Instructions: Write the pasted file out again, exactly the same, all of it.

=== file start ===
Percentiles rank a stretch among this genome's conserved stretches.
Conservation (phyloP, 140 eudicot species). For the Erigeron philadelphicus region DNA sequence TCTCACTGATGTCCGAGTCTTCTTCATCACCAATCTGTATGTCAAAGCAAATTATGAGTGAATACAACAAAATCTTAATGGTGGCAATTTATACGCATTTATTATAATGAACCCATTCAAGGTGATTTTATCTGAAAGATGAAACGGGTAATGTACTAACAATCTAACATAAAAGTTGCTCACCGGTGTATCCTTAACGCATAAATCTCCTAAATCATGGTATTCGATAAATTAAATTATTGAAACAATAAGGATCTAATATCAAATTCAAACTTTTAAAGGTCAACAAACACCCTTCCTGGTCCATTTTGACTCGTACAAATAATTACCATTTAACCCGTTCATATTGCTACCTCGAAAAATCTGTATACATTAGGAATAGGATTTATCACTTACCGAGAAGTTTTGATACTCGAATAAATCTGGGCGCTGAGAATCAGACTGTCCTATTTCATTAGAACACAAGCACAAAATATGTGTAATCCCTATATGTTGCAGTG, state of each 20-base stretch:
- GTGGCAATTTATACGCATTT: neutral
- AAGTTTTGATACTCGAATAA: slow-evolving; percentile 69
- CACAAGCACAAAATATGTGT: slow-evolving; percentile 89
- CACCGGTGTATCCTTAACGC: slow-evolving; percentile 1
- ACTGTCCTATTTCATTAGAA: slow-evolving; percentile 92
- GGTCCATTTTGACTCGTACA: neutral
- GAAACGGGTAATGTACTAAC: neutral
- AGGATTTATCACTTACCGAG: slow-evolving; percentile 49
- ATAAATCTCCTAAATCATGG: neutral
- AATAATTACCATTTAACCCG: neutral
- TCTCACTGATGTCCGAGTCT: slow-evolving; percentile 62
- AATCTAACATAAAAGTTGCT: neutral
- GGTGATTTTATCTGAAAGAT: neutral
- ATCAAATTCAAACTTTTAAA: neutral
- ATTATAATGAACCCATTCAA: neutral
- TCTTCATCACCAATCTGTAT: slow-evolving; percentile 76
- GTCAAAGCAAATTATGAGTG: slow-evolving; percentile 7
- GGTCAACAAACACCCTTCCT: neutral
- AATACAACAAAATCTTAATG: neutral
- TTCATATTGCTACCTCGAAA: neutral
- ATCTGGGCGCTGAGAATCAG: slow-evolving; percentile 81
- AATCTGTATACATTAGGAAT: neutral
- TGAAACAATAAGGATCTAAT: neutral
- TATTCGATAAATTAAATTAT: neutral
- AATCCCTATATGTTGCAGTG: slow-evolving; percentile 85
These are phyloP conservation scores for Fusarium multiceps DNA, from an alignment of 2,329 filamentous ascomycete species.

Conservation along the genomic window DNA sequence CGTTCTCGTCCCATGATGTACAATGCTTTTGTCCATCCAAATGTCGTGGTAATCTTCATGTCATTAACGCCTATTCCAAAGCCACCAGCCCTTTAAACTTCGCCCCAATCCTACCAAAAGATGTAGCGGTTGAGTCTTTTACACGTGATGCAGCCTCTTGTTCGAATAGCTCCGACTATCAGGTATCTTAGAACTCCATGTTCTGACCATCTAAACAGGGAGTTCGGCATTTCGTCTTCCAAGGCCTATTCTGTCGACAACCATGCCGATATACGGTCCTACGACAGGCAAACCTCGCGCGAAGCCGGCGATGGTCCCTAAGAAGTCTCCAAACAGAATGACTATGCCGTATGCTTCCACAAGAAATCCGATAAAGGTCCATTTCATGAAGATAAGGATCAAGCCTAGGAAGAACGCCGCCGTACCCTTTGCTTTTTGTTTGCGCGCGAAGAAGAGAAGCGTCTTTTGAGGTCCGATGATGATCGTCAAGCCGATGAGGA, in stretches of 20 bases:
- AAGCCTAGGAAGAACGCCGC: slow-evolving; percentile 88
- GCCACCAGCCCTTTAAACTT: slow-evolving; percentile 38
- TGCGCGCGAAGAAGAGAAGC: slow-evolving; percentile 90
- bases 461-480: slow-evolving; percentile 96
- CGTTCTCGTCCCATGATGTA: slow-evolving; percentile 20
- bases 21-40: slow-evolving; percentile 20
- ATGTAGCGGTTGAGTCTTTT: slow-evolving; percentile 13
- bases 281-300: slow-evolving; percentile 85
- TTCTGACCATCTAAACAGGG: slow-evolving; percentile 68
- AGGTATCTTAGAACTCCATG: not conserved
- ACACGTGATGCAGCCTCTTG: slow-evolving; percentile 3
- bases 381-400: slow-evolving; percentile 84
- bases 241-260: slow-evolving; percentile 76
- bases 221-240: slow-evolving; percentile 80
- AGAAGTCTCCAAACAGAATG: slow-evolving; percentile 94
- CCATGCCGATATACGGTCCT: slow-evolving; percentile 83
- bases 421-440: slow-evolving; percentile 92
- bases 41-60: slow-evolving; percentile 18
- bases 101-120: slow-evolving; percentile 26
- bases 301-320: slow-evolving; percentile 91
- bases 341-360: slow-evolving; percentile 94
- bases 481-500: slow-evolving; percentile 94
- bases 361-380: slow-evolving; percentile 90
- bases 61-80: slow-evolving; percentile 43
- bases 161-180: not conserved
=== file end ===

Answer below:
Percentiles rank a stretch among this genome's conserved stretches.
Conservation (phyloP, 140 eudicot species). For the Erigeron philadelphicus region DNA sequence TCTCACTGATGTCCGAGTCTTCTTCATCACCAATCTGTATGTCAAAGCAAATTATGAGTGAATACAACAAAATCTTAATGGTGGCAATTTATACGCATTTATTATAATGAACCCATTCAAGGTGATTTTATCTGAAAGATGAAACGGGTAATGTACTAACAATCTAACATAAAAGTTGCTCACCGGTGTATCCTTAACGCATAAATCTCCTAAATCATGGTATTCGATAAATTAAATTATTGAAACAATAAGGATCTAATATCAAATTCAAACTTTTAAAGGTCAACAAACACCCTTCCTGGTCCATTTTGACTCGTACAAATAATTACCATTTAACCCGTTCATATTGCTACCTCGAAAAATCTGTATACATTAGGAATAGGATTTATCACTTACCGAGAAGTTTTGATACTCGAATAAATCTGGGCGCTGAGAATCAGACTGTCCTATTTCATTAGAACACAAGCACAAAATATGTGTAATCCCTATATGTTGCAGTG, state of each 20-base stretch:
- GTGGCAATTTATACGCATTT: neutral
- AAGTTTTGATACTCGAATAA: slow-evolving; percentile 69
- CACAAGCACAAAATATGTGT: slow-evolving; percentile 89
- CACCGGTGTATCCTTAACGC: slow-evolving; percentile 1
- ACTGTCCTATTTCATTAGAA: slow-evolving; percentile 92
- GGTCCATTTTGACTCGTACA: neutral
- GAAACGGGTAATGTACTAAC: neutral
- AGGATTTATCACTTACCGAG: slow-evolving; percentile 49
- ATAAATCTCCTAAATCATGG: neutral
- AATAATTACCATTTAACCCG: neutral
- TCTCACTGATGTCCGAGTCT: slow-evolving; percentile 62
- AATCTAACATAAAAGTTGCT: neutral
- GGTGATTTTATCTGAAAGAT: neutral
- ATCAAATTCAAACTTTTAAA: neutral
- ATTATAATGAACCCATTCAA: neutral
- TCTTCATCACCAATCTGTAT: slow-evolving; percentile 76
- GTCAAAGCAAATTATGAGTG: slow-evolving; percentile 7
- GGTCAACAAACACCCTTCCT: neutral
- AATACAACAAAATCTTAATG: neutral
- TTCATATTGCTACCTCGAAA: neutral
- ATCTGGGCGCTGAGAATCAG: slow-evolving; percentile 81
- AATCTGTATACATTAGGAAT: neutral
- TGAAACAATAAGGATCTAAT: neutral
- TATTCGATAAATTAAATTAT: neutral
- AATCCCTATATGTTGCAGTG: slow-evolving; percentile 85
These are phyloP conservation scores for Fusarium multiceps DNA, from an alignment of 2,329 filamentous ascomycete species.

Conservation along the genomic window DNA sequence CGTTCTCGTCCCATGATGTACAATGCTTTTGTCCATCCAAATGTCGTGGTAATCTTCATGTCATTAACGCCTATTCCAAAGCCACCAGCCCTTTAAACTTCGCCCCAATCCTACCAAAAGATGTAGCGGTTGAGTCTTTTACACGTGATGCAGCCTCTTGTTCGAATAGCTCCGACTATCAGGTATCTTAGAACTCCATGTTCTGACCATCTAAACAGGGAGTTCGGCATTTCGTCTTCCAAGGCCTATTCTGTCGACAACCATGCCGATATACGGTCCTACGACAGGCAAACCTCGCGCGAAGCCGGCGATGGTCCCTAAGAAGTCTCCAAACAGAATGACTATGCCGTATGCTTCCACAAGAAATCCGATAAAGGTCCATTTCATGAAGATAAGGATCAAGCCTAGGAAGAACGCCGCCGTACCCTTTGCTTTTTGTTTGCGCGCGAAGAAGAGAAGCGTCTTTTGAGGTCCGATGATGATCGTCAAGCCGATGAGGA, in stretches of 20 bases:
- AAGCCTAGGAAGAACGCCGC: slow-evolving; percentile 88
- GCCACCAGCCCTTTAAACTT: slow-evolving; percentile 38
- TGCGCGCGAAGAAGAGAAGC: slow-evolving; percentile 90
- bases 461-480: slow-evolving; percentile 96
- CGTTCTCGTCCCATGATGTA: slow-evolving; percentile 20
- bases 21-40: slow-evolving; percentile 20
- ATGTAGCGGTTGAGTCTTTT: slow-evolving; percentile 13
- bases 281-300: slow-evolving; percentile 85
- TTCTGACCATCTAAACAGGG: slow-evolving; percentile 68
- AGGTATCTTAGAACTCCATG: not conserved
- ACACGTGATGCAGCCTCTTG: slow-evolving; percentile 3
- bases 381-400: slow-evolving; percentile 84
- bases 241-260: slow-evolving; percentile 76
- bases 221-240: slow-evolving; percentile 80
- AGAAGTCTCCAAACAGAATG: slow-evolving; percentile 94
- CCATGCCGATATACGGTCCT: slow-evolving; percentile 83
- bases 421-440: slow-evolving; percentile 92
- bases 41-60: slow-evolving; percentile 18
- bases 101-120: slow-evolving; percentile 26
- bases 301-320: slow-evolving; percentile 91
- bases 341-360: slow-evolving; percentile 94
- bases 481-500: slow-evolving; percentile 94
- bases 361-380: slow-evolving; percentile 90
- bases 61-80: slow-evolving; percentile 43
- bases 161-180: not conserved